My Car Was Totaled, What Can I Do?
If you’ve been in a car accident of any kind, you know dealing with any injuries as well as figuring out whether your car was totaled can be a hassle. No one wants to be taken advantage of by the insurance company. But, auto insurance companies take advantage of unsuspecting people every day. The insurance adjuster is instructed by their corporate supervisors to not overpay on injury or property liability coverage claims. So, how can you handle a totaled car after an accident when you weren’t at fault? Read on to get step-by-step tips for how to handle this situation.
Insurance Company: The Other Driver’s and Yours
After an accident where you weren’t at fault, the first thing you’ll need to do is file an insurance claim and report the collision to the other driver’s insurance company. The easiest thing to do is look up the phone number for the company on the internet and call to report a claim. When taking information about the new claim, the other driver’s auto insurance company will likely ask the following questions about the accident:
- Date of accident
- Name of the other driver (their insured)
- Where it occurred
- How it happened
- Location and type of damage to your vehicle
- Make/model/year of your vehicle
- Whether you suffered any injuries
- Whether the police placed any charges
- Whether you have a copy of the police report or if the accident was non reportable
In addition to filing a claim with the at-fault driver’s insurance company, you’ll also want to report the accident to your own insurance company. This will give your own insurance company notice about the collision and at fault driver and will allow them to step in quickly in case things can’t be resolved to your satisfaction with the other driver’s insurance company.
Who Pays for the Damage to the Totaled Vehicle After an Accident?
If your car is totaled after a car accident and you are not at fault, usually the at fault driver’s insurance company will pay for your property damage.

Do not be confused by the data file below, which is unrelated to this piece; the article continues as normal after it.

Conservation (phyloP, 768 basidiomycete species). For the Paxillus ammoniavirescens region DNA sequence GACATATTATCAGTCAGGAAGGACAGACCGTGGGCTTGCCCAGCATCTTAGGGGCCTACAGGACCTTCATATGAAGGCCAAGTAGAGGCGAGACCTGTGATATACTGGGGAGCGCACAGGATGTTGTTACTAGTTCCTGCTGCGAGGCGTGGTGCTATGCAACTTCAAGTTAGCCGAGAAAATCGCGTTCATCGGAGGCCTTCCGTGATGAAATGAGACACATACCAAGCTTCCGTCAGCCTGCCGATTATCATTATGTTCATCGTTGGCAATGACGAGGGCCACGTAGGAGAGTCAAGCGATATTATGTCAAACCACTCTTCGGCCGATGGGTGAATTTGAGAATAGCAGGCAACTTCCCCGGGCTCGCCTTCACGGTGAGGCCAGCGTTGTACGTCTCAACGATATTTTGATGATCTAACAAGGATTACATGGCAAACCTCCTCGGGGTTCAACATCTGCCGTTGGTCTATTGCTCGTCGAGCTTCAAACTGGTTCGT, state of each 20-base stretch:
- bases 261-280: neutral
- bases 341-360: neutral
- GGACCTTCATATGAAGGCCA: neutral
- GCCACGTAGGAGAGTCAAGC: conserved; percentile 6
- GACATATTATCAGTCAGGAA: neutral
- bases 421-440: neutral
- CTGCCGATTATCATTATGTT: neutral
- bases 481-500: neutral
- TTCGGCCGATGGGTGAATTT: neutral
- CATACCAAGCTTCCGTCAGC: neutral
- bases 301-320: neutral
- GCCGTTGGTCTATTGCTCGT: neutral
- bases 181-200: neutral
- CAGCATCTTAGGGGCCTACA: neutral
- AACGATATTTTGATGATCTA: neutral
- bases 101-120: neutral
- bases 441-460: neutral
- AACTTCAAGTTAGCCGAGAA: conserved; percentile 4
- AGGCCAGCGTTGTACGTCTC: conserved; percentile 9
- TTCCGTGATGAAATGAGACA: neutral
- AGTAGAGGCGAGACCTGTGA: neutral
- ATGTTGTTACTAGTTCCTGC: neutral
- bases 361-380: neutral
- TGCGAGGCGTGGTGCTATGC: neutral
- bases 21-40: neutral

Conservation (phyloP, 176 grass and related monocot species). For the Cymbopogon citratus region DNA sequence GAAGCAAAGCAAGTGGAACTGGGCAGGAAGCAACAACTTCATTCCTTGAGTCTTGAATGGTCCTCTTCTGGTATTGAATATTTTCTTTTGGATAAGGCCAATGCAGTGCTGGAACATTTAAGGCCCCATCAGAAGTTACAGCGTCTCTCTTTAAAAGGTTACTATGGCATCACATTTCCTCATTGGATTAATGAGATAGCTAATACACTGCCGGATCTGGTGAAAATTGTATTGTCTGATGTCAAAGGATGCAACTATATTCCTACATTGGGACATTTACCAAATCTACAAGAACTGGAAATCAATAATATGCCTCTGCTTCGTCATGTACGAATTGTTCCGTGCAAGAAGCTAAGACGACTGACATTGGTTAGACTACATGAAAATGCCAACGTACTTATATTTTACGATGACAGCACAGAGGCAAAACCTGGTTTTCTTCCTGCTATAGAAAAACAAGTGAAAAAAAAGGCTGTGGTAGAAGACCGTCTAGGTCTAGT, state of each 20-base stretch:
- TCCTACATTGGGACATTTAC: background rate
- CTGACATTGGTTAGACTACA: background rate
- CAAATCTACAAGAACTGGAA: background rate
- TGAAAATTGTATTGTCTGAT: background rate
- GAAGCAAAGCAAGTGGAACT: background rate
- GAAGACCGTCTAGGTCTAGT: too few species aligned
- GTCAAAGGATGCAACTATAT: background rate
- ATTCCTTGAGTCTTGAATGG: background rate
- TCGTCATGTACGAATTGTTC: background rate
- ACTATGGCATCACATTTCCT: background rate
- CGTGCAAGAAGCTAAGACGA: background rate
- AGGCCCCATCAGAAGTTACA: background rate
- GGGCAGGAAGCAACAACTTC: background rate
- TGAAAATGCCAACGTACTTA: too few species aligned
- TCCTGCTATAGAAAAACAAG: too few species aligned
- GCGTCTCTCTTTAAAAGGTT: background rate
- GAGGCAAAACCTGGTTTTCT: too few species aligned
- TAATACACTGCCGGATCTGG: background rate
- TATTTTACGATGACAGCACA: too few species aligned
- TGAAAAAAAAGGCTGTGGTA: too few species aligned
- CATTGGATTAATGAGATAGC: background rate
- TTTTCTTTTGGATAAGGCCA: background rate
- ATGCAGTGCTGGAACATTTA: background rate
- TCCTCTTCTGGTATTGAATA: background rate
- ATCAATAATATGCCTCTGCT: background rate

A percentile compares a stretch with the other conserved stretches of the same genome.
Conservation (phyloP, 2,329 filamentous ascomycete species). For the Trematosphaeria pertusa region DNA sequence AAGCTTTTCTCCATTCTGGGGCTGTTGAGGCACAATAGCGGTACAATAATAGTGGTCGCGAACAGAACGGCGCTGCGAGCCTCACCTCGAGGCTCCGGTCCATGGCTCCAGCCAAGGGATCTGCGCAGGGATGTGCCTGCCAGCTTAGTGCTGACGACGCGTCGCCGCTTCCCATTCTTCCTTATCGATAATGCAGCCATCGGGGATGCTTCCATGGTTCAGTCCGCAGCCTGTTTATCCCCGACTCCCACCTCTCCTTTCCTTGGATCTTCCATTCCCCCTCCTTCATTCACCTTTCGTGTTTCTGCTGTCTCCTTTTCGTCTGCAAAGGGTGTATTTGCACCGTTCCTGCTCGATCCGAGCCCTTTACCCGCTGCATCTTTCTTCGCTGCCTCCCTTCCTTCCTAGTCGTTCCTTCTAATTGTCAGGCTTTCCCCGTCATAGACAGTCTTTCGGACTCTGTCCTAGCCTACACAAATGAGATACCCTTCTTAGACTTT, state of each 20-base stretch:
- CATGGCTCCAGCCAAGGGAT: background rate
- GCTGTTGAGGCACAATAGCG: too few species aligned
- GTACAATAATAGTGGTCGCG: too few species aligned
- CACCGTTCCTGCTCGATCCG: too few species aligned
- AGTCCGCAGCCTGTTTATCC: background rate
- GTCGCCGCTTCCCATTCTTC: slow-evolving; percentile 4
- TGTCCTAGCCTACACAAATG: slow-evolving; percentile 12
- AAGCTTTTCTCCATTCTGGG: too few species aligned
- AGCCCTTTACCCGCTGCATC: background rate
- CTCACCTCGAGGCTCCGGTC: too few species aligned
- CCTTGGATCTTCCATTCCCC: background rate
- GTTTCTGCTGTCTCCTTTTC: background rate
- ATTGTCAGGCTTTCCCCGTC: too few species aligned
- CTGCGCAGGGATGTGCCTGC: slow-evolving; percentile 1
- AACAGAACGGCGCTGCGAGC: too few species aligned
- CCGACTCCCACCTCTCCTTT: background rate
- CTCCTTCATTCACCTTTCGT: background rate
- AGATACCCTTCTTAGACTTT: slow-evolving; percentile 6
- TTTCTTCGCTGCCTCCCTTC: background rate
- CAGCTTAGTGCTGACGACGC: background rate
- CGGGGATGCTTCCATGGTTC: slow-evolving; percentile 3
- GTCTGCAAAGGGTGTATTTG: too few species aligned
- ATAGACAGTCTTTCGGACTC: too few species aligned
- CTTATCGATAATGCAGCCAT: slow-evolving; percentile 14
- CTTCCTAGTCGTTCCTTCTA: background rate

If there is any question about liability (who caused the accident) or you were at fault, you may use your own collision coverage on your insurance policy to pay for car repairs until the liability issue can be resolved.
If you use your collision coverage on your car insurance policy and the other driver is found to be at fault, your auto insurance company may request reimbursement from the insurance company for the at fault party. On most auto insurance policies, collision insurance is a separate coverage that is often part of a comprehensive coverage package that will pay for damage to your car regardless of who caused the damage.
If the at fault driver didn’t have insurance at the time of the crash, the uninsured motorist insurance on your insurance policy will help to determine the value of your vehicle and cover the cost of the repairs and make an insurance payment.
If your car is determined to be a total loss based on current market value, the insurance company will want you to sign over the car’s title to them so they can make a payout to you.
Actual Cash Value or Fair Market Value
The insurer determines that a car is totaled when the amount that it would cost to repair it is more than the vehicle’s actual cash value (ACV) or fair market value, or the value of the vehicle before the accident. The fair market value of your vehicle is not the amount you paid for your car but what you would get if you sold the car today in a fair transaction.
To determine fair market value, insurance adjusters will frequently use information from Edmunds.com or Kelley Blue Book. Insurance companies determine your car’s actual cash value through these resources.